Democrats and Republicans in the House Judiciary Committee have introduced legislation that prohibits technology companies from owning a company that competes with other products or services on their platforms, among other measures.
Amazon.com Inc., Apple Inc. and other U.S. technology giants should sell or exit key companies under a swept antitrust legislation proposed by House lawmakers.
Democrats and Republicans in the House Judiciary Committee introduced legislation Friday that prohibits tech companies from owning a company that competes with other products or services on their platforms, among other measures.
Such a provision, if passed, would prevent Amazon from selling its own branded products, Amazon Basics, for example, or Apple from offering Apple Music, or Google from providing search services specializing in travel, local business and shopping.
The proposal could also threaten Google’s $ 23 billion display advertising activity. Google manages an exchange for advertising transactions and provides the technology used by website publishers and advertisers to buy and sell digital advertising, but also competes in the marketplace as a buyer and seller.
“Unregulated technology monopolies have too much power over our economy,” said Rep. David Cicilline, a Rhode Island Democrat who led the panel’s 16-month investigation into the power of four giant technology platforms: Apple, Facebook Inc., Amazon and Google.
The panel concluded that the four companies are abusing their dominance in digital markets to exploit the competition. “Our agenda is to level the playing field and ensure that the richest, most powerful technological monopolies play by the same rules as the rest of us,” Cicilline said.
“Big Tech has abused its dominance in the marketplace to crush competitors, censor speech, and control how we see and understand the world,” said Rep. Ken Buck, a Republican from Colorado.
The bill is part of a package of legislation with bipartisan support aimed at giving antitrust enforcers new legal tools to deal with dominant technology companies that have been accused of nullifying competition in digital markets.
The measures will make it even more difficult for large technology companies to win approval for mergers and place additional restrictions on how they manage their platforms.
The legislative package has been praised by antitrust experts who say technology giants have used their power to isolate themselves from competitive threats and that existing law is not appropriate to challenge companies.
Charlotte Slaiman, director of competition policy at Public Knowledge in Washington, said the bills will go a long way toward opening up digital markets to competition.
“Now platforms can discriminate in ways where it is almost impossible to put competitive pressure on them,” he said. “If we take those control tools, then they won’t be able to protect their guardian positions and big new products will be able to have a good run.”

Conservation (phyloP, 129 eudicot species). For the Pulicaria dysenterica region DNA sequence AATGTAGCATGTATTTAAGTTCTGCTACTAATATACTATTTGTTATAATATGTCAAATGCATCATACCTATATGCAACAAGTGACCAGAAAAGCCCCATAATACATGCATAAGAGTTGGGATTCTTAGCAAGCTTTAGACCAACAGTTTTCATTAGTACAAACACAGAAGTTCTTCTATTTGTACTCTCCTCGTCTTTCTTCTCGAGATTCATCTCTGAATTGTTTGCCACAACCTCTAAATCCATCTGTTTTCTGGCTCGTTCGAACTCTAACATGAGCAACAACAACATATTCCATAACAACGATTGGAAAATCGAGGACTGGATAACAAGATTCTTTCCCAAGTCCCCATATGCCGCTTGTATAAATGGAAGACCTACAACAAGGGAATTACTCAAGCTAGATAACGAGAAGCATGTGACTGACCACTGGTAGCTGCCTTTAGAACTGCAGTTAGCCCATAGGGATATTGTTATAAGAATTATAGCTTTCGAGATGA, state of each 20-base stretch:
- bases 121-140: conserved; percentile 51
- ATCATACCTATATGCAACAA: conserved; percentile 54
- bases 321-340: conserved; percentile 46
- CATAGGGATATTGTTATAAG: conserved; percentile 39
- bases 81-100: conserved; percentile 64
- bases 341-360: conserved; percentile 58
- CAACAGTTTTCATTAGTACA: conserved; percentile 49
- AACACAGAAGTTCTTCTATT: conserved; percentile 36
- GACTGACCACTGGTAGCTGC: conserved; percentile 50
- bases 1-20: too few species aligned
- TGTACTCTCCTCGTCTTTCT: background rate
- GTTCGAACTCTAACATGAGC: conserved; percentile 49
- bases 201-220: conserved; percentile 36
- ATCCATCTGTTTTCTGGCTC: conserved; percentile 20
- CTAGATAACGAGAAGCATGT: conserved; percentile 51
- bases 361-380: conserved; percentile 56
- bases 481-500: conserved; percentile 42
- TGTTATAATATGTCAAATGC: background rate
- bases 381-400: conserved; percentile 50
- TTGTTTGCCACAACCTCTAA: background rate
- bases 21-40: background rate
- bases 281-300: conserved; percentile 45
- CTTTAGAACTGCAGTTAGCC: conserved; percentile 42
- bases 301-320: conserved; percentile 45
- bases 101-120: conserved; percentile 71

Technical trade groups have criticized the proposals as a threat to innovation and consumer choice. On Friday, the Information and Communications Industry Association asked the heads of the Judicial Committee to hold hearings on the bills before proceeding with them. The group said the proposals represent the biggest change in competition policy since the original antitrust laws were passed in the late 19th century and were aimed at specific companies while exempting others.
The bill targeting mergers would make it much more difficult for technology companies to win antitrust approval for businesses. It could mean that the acquisitions are illegal unless the companies can show that the agreement is not a threat to competition. It is a significant change to the existing law, which puts the burden on the government to prove that an agreement is anti-competitive. Under the proposal, the responsibility would pass to the companies and give the government an advantage in winning cases in court.
The proposal to ban some companies targets one of the main complaints about large technology companies: that their business models create inherent conflicts by managing vast markets on which other companies depend to reach consumers, while at the same time competing against them. to some of those companies with their own offers.
Cicilline has proposed legislation that imposes non-discrimination provisions on technical platforms that prevent it from putting competitors ’products and services at a disadvantage. It would also be forbidden to deny rivals access to their platforms.
One of the provisions in the Cicilline bill appears to be aimed at Apple and Google mobile operating systems. It prohibits platforms from making it difficult or impossible for users to uninstall software applications that have been preinstalled or to change the default settings that direct users to their products.